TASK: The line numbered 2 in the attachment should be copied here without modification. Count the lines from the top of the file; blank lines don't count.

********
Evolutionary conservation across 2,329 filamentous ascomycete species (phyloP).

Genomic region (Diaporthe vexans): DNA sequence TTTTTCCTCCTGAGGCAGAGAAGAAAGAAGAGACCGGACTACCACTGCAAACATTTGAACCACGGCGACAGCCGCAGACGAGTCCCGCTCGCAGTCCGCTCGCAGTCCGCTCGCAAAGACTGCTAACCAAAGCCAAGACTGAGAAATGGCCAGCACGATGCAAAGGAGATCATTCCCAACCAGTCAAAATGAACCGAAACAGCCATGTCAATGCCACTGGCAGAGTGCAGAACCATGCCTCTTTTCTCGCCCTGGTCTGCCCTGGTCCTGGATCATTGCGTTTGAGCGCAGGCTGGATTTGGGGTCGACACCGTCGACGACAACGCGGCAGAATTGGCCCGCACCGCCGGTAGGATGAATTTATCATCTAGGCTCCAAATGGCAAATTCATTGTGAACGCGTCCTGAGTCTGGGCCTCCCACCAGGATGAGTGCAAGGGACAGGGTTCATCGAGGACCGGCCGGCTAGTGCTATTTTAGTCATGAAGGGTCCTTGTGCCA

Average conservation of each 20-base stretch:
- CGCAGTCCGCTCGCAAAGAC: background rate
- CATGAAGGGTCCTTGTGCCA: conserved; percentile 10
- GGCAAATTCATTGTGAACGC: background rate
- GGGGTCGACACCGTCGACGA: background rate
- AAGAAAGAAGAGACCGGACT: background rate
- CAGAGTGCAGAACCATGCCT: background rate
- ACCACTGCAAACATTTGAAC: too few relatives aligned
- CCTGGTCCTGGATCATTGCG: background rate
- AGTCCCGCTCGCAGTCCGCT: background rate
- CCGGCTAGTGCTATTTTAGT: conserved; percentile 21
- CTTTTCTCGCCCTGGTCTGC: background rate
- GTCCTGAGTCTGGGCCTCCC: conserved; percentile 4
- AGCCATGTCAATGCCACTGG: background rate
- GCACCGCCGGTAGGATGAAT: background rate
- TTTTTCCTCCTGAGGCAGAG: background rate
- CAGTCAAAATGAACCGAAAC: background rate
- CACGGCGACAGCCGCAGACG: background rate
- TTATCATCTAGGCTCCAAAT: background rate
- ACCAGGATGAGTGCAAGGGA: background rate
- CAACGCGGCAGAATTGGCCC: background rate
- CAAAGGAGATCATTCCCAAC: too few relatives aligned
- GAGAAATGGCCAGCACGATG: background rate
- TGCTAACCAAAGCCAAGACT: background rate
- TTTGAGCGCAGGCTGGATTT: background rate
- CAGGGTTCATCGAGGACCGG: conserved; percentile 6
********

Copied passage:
Genomic region (Diaporthe vexans): DNA sequence TTTTTCCTCCTGAGGCAGAGAAGAAAGAAGAGACCGGACTACCACTGCAAACATTTGAACCACGGCGACAGCCGCAGACGAGTCCCGCTCGCAGTCCGCTCGCAGTCCGCTCGCAAAGACTGCTAACCAAAGCCAAGACTGAGAAATGGCCAGCACGATGCAAAGGAGATCATTCCCAACCAGTCAAAATGAACCGAAACAGCCATGTCAATGCCACTGGCAGAGTGCAGAACCATGCCTCTTTTCTCGCCCTGGTCTGCCCTGGTCCTGGATCATTGCGTTTGAGCGCAGGCTGGATTTGGGGTCGACACCGTCGACGACAACGCGGCAGAATTGGCCCGCACCGCCGGTAGGATGAATTTATCATCTAGGCTCCAAATGGCAAATTCATTGTGAACGCGTCCTGAGTCTGGGCCTCCCACCAGGATGAGTGCAAGGGACAGGGTTCATCGAGGACCGGCCGGCTAGTGCTATTTTAGTCATGAAGGGTCCTTGTGCCA